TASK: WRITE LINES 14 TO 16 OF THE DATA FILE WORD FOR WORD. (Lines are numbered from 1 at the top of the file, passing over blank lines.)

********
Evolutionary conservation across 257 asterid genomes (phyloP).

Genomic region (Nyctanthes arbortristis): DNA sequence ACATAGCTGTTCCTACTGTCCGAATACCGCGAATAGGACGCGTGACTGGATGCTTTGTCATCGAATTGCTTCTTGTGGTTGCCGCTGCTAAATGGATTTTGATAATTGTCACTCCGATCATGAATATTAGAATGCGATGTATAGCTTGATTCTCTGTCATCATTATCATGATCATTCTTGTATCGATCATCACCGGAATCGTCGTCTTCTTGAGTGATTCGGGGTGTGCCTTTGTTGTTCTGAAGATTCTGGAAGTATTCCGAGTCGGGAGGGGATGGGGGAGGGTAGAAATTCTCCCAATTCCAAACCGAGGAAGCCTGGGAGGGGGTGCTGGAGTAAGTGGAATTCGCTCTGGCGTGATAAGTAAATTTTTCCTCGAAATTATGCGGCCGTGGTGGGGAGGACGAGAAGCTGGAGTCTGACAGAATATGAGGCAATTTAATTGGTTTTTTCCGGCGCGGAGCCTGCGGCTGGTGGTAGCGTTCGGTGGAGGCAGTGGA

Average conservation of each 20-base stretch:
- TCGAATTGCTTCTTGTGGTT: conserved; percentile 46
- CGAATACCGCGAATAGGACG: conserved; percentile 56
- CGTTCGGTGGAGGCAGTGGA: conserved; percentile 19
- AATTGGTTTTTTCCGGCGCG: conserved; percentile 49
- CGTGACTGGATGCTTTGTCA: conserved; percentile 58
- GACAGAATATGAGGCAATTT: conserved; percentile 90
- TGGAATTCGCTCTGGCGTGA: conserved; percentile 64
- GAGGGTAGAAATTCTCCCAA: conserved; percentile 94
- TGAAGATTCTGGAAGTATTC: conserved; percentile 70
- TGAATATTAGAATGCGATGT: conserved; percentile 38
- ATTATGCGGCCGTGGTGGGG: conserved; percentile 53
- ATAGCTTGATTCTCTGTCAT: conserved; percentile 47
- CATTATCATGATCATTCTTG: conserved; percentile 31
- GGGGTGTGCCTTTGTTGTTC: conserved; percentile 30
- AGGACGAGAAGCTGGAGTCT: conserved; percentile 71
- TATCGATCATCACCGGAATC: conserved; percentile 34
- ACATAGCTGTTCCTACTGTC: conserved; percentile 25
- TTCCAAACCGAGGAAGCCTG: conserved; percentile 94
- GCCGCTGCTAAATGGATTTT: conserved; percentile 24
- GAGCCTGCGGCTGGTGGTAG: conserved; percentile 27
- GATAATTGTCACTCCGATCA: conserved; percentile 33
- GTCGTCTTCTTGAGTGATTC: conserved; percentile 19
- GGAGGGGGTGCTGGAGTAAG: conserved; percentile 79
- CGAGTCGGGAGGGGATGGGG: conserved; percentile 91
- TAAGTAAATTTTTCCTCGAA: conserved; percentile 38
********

- ATTATGCGGCCGTGGTGGGG: conserved; percentile 53
- ATAGCTTGATTCTCTGTCAT: conserved; percentile 47
- CATTATCATGATCATTCTTG: conserved; percentile 31